Mungo Park is best remembered for his exploration of the central portion of the Niger River in Africa. His journey was fraught with difficulties yet he made several important observations about Africa and its inhabitants. He gave a detailed account of his experiences in his book ‘Travels in the Interior Districts of Africa’ which became a success and made him popular.
Mungo Park was born in Selkirkshire, Scotland, on 11 September 1771 into a well-to-do farming family. He had several siblings.
He received a good education. Initially he was tutored at home before being sent to Selkirk grammar school. He was an intelligent boy with a keen interest in natural sciences.
At the age of 14 he was apprenticed to Thomas Anderson, a surgeon. Eventually he enrolled at the University of Edinburgh in October 1788 and studied medicine and botany. He also spent a year in the natural history course taught by Professor John Walker. He completed his medical studies in 1791.
In 1799, he married Allison, the daughter of Thomas Anderson, under whom he once apprenticed. He was good friends with his brother-in-law Alexander Anderson who accompanied him on his second exploration of Africa.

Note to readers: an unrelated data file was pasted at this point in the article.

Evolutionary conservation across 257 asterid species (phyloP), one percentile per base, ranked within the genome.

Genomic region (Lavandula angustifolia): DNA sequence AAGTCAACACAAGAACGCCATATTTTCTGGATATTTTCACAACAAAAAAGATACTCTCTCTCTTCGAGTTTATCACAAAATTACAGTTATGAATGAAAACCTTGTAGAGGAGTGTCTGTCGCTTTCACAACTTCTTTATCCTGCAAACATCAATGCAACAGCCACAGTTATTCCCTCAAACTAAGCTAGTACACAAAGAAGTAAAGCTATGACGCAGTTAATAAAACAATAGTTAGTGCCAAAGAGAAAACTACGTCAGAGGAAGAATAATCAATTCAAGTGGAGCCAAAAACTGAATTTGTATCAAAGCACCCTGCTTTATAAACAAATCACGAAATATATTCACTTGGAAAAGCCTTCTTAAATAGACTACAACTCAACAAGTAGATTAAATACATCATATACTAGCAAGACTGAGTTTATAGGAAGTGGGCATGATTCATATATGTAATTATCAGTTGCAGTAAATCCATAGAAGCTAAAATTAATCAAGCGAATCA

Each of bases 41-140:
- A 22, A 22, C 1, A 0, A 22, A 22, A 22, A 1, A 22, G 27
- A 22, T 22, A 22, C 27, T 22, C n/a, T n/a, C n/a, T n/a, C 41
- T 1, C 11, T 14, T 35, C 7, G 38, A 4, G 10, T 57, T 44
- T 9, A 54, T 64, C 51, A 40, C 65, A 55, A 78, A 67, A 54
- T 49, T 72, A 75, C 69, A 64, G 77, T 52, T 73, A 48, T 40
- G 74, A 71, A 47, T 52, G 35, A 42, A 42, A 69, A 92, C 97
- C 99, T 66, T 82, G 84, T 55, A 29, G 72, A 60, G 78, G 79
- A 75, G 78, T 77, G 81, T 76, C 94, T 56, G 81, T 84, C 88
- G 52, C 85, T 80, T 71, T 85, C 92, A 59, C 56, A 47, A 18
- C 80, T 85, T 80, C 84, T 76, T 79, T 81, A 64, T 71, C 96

Mungo Park embarked on his second expedition to explore the course of the Niger River, in January 1805, with around 40 men. The expedition however proved to be a disaster and over the ensuing months he lost several men to disease and other causes.
He did not give up in spite of the hardships and continued the journey even when his party of men dwindled drastically. It was later learned that in 1806, all the remaining members on the expedition, including Park himself, were attacked by local inhabitants at Bussa and drowned.
The Royal Scottish Geographical Society founded the Mungo Park Medal in his honor in recognition of his outstanding contributions to geographical knowledge through exploration.